Heart palpitations are scary, no matter when they occur. The sudden feeling of your heart pounding in your chest, beating faster or thumping much harder than you’re used to is a frightening experience. It makes you wonder and worry. Sometimes, palpitations can be so frightening that you call 9-1-1, fearing heart attack, or stroke. It’s smart to pay attention to those palpitations, but often they aren’t serious at all. Many people talk about experiencing heart palpitations after eating, for example. You can’t very well call 9-1-1 every time you sit down to a meal, can you? Of course not. Here’s what you need to know about palpitations after mealtime.
What Kind of Meal?
Many factors can contribute to heart palpitations after a meal, but one of the first things to look at is what kind of meal you just consumed. If it was a particularly rich meal, your body might just be working a little harder to digest the food. These particular palpitations are not all that uncommon. As long as the palpitations don’t get worse or become particularly bothersome, you shouldn’t have to worry about them.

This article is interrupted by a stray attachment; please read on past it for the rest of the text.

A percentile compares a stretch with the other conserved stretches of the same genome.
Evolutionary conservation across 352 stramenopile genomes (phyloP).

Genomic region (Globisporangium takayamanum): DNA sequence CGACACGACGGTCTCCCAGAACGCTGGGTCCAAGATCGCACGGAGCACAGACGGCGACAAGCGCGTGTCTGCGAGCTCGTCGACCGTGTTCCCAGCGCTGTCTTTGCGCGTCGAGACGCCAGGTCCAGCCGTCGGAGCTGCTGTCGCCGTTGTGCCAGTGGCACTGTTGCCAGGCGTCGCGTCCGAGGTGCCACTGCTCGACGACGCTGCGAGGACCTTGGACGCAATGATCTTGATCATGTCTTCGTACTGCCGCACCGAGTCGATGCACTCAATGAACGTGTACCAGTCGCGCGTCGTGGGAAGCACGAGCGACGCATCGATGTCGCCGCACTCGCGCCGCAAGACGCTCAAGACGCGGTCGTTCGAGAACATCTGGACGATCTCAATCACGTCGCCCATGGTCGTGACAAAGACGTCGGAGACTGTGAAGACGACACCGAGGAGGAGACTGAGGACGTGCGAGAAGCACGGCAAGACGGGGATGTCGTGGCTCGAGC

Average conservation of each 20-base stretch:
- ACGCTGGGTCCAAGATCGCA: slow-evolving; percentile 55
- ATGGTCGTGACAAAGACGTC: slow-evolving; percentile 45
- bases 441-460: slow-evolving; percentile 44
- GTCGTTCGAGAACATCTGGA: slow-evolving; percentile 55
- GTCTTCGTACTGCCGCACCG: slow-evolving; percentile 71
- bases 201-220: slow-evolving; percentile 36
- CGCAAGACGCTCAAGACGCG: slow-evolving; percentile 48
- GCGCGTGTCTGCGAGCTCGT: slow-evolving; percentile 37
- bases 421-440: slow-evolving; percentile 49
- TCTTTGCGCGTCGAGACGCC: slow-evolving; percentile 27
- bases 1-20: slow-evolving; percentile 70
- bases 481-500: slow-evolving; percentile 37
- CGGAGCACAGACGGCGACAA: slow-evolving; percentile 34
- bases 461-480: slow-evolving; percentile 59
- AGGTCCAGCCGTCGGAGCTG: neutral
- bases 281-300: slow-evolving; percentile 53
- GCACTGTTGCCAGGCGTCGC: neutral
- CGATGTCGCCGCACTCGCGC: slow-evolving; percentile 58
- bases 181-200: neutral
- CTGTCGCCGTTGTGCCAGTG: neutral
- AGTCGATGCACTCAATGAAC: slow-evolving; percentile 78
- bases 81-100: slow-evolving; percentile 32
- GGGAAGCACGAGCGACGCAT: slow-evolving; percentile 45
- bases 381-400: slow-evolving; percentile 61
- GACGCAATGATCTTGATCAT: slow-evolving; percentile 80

For some people, heart palpitations after eating can be an indication of a food sensitivity. The way a food sensitivity presents itself is not always the same from person to person, so if you notice palpitations after eating, consider the circumstances surrounding it. Do you get them after every meal, or only after meals containing a specific food? If you aren’t sure, try journaling your meals for a week or two and noting when you feel these symptoms.
If you haven’t eaten for too long, or your blood sugar has dropped, overeating or eating too late can contribute to heart palpitations as well. It’s a complicated process for your body to convert food into the energy you need, and your blood sugar levels at the time of consumption can have an impact on whether or not you feel those palpitations as your body levels out.
Talk to Your Doctor
No matter what the cause, if you’re feeling new or worsening palpitations for any reason, the best first line of defense is to discuss them with your doctor. Any unexpected cardiac activity should be tested and monitored if necessary. Whatever the cause, your doctor or a cardiologist can help you get to the bottom of it and create a plan to adjust your lifestyle and/or add medication to help mitigate the problem.